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Note: This test review was published by BPS on 1st February 2019
Description of the Test
Mindset Advantage is a new instrument designed to be used in occupational settings. The instrument is underpinned by the concept of “growth mindset” described by Carol Dweck. A growth mindset is characterised by a belief that abilities are not fixed but can change and grow through effort. The opposite is a fixed mindset characterised by the belief that abilities are innate and cannot be changed. The instrument aims to measure how a growth mindset manifests in the workplace at the individual level and the extent to which the organisational culture encourages a growth mindset. Feedback from the instrument includes pointers for development for both the individual and the organisation as a whole. The instrument has been developed to be used in the context of growth mindset interventions in the workplace.
The instrument has two main scales: one which measures the manifestations of growth mindset in the workplace at the individual level and one which measures the extent to which the organizational culture supports a growth mindset.
The scale for the individual consists of 68 items spread across 9 subscales which indicate how a growth mindset manifests in the workplace: “Growth”; “Attitude to Failure”; “Attitude to feedback”; “Humility”; “Perception of Potential”; “Curiosity”; “Attitude to Complexity”; “Agility” and “Collaboration”. The test taker completes 7-point Likert scale items (strongly agree to strongly disagree; very important to not at all important; never to always) using an on-line questionnaire.
A computer-generated feedback report includes:
a) An introduction to growth mindset and how it applies in the workplace
b) An overall summary of the test-takers scores for each subscale (converted to be out of 100) alongside a categorisation of that score into low (bottom quartile of norm group) medium (middle two quartiles of norm group) or high (top quartile of norm group) for each subscale.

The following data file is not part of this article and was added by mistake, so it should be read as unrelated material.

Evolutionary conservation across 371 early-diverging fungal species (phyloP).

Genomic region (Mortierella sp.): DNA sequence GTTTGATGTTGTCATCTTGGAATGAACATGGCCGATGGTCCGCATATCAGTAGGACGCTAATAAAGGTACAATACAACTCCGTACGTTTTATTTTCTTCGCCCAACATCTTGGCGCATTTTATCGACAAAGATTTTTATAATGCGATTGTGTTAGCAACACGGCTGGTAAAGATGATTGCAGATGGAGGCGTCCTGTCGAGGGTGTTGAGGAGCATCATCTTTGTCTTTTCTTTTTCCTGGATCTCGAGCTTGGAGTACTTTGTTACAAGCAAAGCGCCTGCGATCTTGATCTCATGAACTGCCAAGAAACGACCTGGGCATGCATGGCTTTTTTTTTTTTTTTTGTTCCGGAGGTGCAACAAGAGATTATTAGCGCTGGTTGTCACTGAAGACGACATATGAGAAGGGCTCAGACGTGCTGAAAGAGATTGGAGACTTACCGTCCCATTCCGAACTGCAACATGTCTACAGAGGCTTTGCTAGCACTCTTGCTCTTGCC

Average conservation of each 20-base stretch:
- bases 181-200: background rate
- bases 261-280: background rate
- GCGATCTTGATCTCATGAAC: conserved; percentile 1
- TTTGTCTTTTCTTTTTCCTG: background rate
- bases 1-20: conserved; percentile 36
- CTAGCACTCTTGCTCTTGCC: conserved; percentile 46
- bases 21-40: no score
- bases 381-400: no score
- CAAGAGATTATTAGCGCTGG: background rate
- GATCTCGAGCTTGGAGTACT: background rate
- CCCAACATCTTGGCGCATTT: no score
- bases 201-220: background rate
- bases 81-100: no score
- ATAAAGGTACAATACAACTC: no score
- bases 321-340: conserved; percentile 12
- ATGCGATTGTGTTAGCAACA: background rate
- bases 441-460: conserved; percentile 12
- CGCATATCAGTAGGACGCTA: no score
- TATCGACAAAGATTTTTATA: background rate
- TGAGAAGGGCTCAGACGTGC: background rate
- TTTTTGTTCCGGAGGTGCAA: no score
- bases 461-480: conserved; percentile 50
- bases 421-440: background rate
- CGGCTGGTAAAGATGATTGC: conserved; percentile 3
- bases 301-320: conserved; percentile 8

c) A personal development plan based on their lowest scoring subscales and lowest scoring items
d) For each subscale, a summary of the relevance of that dimensions in the workplace, a repeat of their score and categorisation as low, medium or high and then which quartile their score falls into in the sample of scores for their team.
The organisational culture scale consists of 29 items and 6 subscales which indicate the extent to which the organisational culture enables a growth mindset to flourish: “Supports risk taking”; “Ownership and Commitment”; “Trust”; “Fosters Innovation”; “Valuing Potential over Pedigree” and “Freedom”. Each individual completes 7-point Likert scale items within these subscales (strongly agree to strongly disagree) but the feedback report presents responses summarised across the whole organisation. The report gives:
a) an overall score for each of the subscales (converted to be out of 100) alongside a categorisation of that score into low (bottom quartile of norm group), medium (middle two quartiles of norm group) and high (top quartile of norm group).
b) The score and categorisations into low, medium and high are then presented with text explaining each subscale.
c) Five strengths and five areas for development for the organisation based on the highest and lowest scored items.
d) Boxplot-like graphs showing the quartile distribution of scores within the organisation for each individual item
The norm categorisations for both scales are based on convenience samples of individuals working in UK based organisations who are representative of the population eligible to use the instrument.
Both scales are completed in the same sitting using an on-line questionnaire which they access through an emailed link. The computer-generated reports are emailed directly back to test takers. Neither individual scores nor reports are shared with anyone else. The feedback is designed to facilitate self-insight and self-development of the test-taker.
Authors: Kathy Weeks, Matthew Syed, Linda Morison
Test Publisher: Matthew Syed Consulting Ltd.